Ali Almajnooni is a writer and translator from Saudi Arabia who is completing his doctoral studies in Comparative Literature and Translation Studies at Binghamton University. In his free time, he writes commentary on literature and art in both Arabic and English. You can follow him on Twitter @AliAlmajnooni.
Saud Al-Sanousi’s novel Saq al-Bambu (‘The Bamboo Stalk’, 2012) exemplifies a work of literature that uses translation to capitalize on difference, and to confront the troubled and unequal multiculturalism of the Arabic Gulf region. The protagonist of the novel, José Mendoza, is stranded between two divergent identities: he was born to a Kuwaiti father and a Filipina mother who once lived in Kuwait and worked for his father’s family as a domestic servant. From the onset, difference plays out even in the protagonist’s name: José in the Philippines, and Isa in Kuwait. As Isa/José moves between the two countries, he is also racialized differently. In the Philippines, he is called an ‘Arapo,’ and in Kuwait, he is ‘the Filipino.’ José returns to Kuwait but the family of his father- and Kuwaiti society by extension- does not give him the recognition he wants. Convinced that he will never be accepted into Kuwaiti society because of his obvious difference, he goes back to the Philippines and writes his story in retrospect.
Intriguingly, the whole novel is written in a way that makes it appear as if it is an Arabic translation of a novel written originally in Tagalog by the protagonist, and this novelistic ploy plays out in numerous gestures. First, the inside cover page features the Tagalog title of the novel and the name of the protagonist as its author. In addition, the page lists the name of the ‘translator’ who, the reader later finds, is actually a character in the novel. Secondly, the novel features a preface in which Ibrahim Salam, the fictional translator, introduces the text and briefly talks about his translation process. There are also footnotes from José Mendoza, the novel’s fictional author, the fictional translator, and another fictional editor, José’s half-sister. These footnotes both provide important contextual information and constantly remind readers that they are reading a work in (fictional) translation.
Saq al-Bambu is, then, a text that performs translation. Its theme, topography, and narrative technique are spun around translation. However, the 2015 English translation of the novel by Jonathan Wright does not pay great attention to the novel’s performance of translation and how it manipulates translation to map alterity. The English translation leaves out the Tagalog-language title page and the fictional translator’s preface. It incorporates all the footnotes back into the body of the text. The English translation does away with the fictional translator, and obliterates that imaginary space of alterity promised in the Arabic text. In the translation, it looks as if the Filipino protagonist was just a character recounting his life though the first-person perspective.
Originally, Isa/José is given not only the first-person voice, but also the perspective of an author writing in Tagalog. In the English translation, however, he is only given the narrative perspective. Part of his character is entirely lost in translation- or perhaps, more accurately, erased in translation. Two other voices are erased as well: the fictional translator’s and the fictional editor’s. They are all either abolished or grouped together, forming a transparent unity to which the original text has no claims, and reducing the novel’s multiplicity of voice. The literality of the novel, its texture, and its style, all are affected in a fashion that undermines the very practice of translation. Wright also radically alters the conclusion of the novel by excluding a small- yet highly significant- detail.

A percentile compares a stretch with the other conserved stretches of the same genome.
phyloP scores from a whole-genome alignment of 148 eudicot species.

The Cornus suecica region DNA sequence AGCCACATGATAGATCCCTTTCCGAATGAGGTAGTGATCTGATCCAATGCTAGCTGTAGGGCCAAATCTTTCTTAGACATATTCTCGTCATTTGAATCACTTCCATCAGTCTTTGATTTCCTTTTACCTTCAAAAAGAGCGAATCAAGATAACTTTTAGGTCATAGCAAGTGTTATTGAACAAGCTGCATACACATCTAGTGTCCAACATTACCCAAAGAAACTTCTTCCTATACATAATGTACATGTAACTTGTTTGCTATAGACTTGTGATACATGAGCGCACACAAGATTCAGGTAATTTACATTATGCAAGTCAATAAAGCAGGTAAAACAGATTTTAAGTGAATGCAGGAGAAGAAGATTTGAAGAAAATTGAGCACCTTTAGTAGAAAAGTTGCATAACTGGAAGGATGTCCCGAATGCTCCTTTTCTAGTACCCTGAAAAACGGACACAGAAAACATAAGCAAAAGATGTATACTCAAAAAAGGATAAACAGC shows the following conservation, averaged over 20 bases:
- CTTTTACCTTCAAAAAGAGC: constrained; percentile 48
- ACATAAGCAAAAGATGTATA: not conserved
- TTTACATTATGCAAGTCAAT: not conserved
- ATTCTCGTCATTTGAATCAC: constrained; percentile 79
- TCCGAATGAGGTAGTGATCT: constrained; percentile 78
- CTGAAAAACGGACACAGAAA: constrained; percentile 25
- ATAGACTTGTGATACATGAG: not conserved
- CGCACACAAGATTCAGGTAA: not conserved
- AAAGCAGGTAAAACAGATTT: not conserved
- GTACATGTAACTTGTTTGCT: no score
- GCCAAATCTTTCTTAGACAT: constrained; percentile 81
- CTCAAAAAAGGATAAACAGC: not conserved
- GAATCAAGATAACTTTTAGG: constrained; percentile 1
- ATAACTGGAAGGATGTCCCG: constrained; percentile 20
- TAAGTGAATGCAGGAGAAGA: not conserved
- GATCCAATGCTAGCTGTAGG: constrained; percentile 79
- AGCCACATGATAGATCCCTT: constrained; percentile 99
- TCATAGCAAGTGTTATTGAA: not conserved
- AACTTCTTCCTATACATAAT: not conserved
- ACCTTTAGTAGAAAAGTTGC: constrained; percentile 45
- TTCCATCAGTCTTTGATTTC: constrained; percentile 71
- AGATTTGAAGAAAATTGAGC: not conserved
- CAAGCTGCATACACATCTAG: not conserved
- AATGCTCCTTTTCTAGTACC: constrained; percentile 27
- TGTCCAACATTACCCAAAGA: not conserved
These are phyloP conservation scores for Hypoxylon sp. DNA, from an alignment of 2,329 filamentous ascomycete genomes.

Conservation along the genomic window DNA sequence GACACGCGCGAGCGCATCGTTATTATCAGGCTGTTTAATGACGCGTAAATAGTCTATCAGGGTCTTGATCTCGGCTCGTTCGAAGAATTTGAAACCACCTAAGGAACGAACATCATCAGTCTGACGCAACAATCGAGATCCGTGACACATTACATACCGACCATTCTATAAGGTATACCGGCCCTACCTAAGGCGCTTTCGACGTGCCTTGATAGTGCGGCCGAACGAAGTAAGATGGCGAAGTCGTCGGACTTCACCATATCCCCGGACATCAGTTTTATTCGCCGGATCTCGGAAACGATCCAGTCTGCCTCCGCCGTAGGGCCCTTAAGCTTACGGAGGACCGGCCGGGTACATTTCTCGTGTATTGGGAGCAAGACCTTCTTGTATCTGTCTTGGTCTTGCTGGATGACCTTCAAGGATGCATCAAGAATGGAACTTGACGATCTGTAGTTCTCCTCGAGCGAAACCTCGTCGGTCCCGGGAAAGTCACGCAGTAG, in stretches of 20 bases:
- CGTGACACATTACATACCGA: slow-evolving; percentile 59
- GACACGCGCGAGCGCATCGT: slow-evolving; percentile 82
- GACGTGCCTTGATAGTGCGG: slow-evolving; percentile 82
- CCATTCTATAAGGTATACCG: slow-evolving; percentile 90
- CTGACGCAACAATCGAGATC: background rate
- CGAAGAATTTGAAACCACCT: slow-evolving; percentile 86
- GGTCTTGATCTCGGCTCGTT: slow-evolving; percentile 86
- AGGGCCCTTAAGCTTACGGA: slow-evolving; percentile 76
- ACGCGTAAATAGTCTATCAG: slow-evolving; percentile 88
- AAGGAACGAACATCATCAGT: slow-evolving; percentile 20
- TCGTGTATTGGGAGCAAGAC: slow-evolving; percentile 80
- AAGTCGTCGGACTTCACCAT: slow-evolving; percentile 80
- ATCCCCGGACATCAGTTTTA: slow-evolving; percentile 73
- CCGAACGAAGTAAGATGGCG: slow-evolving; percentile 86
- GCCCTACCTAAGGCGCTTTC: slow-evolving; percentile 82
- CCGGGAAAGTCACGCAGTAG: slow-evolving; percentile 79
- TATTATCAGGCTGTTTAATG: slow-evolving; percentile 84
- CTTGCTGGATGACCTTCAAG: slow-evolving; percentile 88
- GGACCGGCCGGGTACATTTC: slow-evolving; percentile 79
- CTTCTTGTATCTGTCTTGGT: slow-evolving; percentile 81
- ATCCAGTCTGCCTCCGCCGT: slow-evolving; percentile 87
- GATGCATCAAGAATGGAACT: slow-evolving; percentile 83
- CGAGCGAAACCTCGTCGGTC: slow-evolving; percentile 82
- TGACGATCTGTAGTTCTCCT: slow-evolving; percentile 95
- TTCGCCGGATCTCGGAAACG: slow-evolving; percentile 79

The last chapter of the novel is written in the format of an afterword from Isa/José. In it he describes watching a football match between Kuwait and the Philippines with mixed feelings, as he sees himself belonging more or less to both teams. While the main text tells us that the match is still even as the novel concludes, the fictional translator’s footnote tells us that the Kuwaiti team later scored the winning goal. Wright, however, does not include this footnote, and so the novel ends with the match tied. The Kuwaiti team winning the match functioned as a reflection of the triumph of exclusivist social norms over tolerance and inclusion in the Arabic Gulf region. Dismissing the footnote is yet another example of how the English translation remaps difference and reconfigures alterity. It does not indicate any of the inequalities involved in the relationship between the two competing teams, which can be read as symbolic representations of two competing identities.
In Saq al-Bambu, successful cultural coexistence is not achieved, nor even imagined. Nevertheless, translation is depicted as the initial practice in the direction of greater understanding. Its merit resides in alluding to the social and political problem of inequalities which shape cultural identities. In this sense, it is a positive gesture of recognition toward the other. Ironically, it is a gesture that resembles Wright’s own practice as a translator. In other words, Wright performs in the world what he obliterates in the text. The question to be asked, then, is the following: wouldn’t it support his position to maintain the fictional translator and the rest of the translation-as-performance narrative technique?